Program encourages entrepreneurship among Nigerian high school students
California State University, Chico Press release
July 18, 2005
“SAGE” High School Students from Kaduna Going to USA for World Cup Competition
Secondary school students from Nigeria competing against Poland? Russia versus Ghana? US versus Tajikistan? South Africa versus China? Ukraine versus the Philippines? Yes, but this is not a soccer match-it’s the “SAGE World Cup.” Rather than kicking a ball through a goal, these Students for the Advancement of Global Entrepreneurship (SAGE) will explain how they have completed entrepreneurship projects and social ventures for the betterment of their communities. The best team will be crowned “SAGE World Cup” champion on 11-14 August in San Francisco. Gray’s International College from Kaduna State will represent Nigeria in this unique program that combines local collaboration with global competition.
SAGE founder and executive director, Dr. Curtis DeBerg, has been in Nigeria for the past week to observe the first annual Nigeria SAGE competition and to meet with leading government officials and business leaders. DeBerg, who is also a professor at California State University, Chico, was on hand on 2 July when the first Nigeria SAGE champion was crowned at the Kaduna Trade Fair Conference Hall.
“Nigeria is the most recent country participating. The SAGE program promotes entrepreneurship and community service by linking high school students to business leaders and university mentors in their area,” DeBerg said. “Each high school SAGE team is placed into a competitive league, much like athletic events. The national winner then earns the right to travel to the World Cup.”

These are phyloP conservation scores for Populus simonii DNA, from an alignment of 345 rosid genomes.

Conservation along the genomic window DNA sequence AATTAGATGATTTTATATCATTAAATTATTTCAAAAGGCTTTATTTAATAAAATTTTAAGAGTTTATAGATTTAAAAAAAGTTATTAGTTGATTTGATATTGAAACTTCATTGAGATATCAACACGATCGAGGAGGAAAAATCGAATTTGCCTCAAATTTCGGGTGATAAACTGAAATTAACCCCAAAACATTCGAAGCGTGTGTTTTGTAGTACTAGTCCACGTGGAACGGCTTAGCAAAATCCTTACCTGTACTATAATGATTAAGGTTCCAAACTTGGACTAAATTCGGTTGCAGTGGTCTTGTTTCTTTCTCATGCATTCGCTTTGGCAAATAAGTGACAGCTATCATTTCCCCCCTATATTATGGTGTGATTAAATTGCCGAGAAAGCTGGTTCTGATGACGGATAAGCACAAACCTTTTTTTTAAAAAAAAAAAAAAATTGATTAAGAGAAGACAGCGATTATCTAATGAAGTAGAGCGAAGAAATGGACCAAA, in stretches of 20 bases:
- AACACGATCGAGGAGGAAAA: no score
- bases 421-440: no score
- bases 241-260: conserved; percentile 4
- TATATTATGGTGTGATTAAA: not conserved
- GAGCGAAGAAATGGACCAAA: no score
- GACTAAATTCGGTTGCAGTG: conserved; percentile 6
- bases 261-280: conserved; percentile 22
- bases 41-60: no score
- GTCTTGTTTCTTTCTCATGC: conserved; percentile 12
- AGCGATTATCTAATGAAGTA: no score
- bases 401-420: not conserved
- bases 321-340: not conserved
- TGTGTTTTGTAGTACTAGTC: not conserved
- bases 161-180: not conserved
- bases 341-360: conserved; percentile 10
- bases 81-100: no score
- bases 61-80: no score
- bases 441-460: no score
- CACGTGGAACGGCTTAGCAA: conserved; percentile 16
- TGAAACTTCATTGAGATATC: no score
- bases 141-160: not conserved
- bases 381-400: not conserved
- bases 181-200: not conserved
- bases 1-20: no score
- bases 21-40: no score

One of Gray’s winning projects was the Rural Empowerment Initiative, where the students introduced a program to a remote village of the Kaduna North Local Government, called Doka Village. SAGE students taught the villagers how to extract milk and make cake out of Soya beans. Four of the villagers have now started a business and are now generating profits.
Another business is REAL BIZ, where the students used their school’s bakery to start a business making bread to serve at breakfast time. The students wrote a business plan and submitted it to school administrators, who approved it. The students appointed a manager, accountant, supervisor and sales personnel, and have had several “bread making days,” and are now selling the bread at a profit.
The high school students are evaluated by a panel of business and civic leaders. Among the seven judges at the Kaduna competition was House of Representatives member, the Honorable Abdul Oroh, from Edo State. Hon. Oroh [Owan Federal Constituency] has pledged to support SAGE by participating in future SAGE events and competitions. Hon. Oroh said, “This program has the potential to change the face of education in Nigeria, and I am pleased to offer my support.” Another judge was the State Coordinator and Chairman of the State Coordination Committee for NAPEP, Mr. Musa Usman. DeBerg said that, although SAGE is brand new in Nigeria, that he hopes to roll out SAGE to 60 high schools next year, with a four-year goal to implement SAGE into every high school in Nigeria.
For more information about Nigeria SAGE, contact Co-Founder Agwu Amogu at 08033210037 or email: amogu51 [AT] yahoo .com. You may also visit www.csuchico.edu/sage.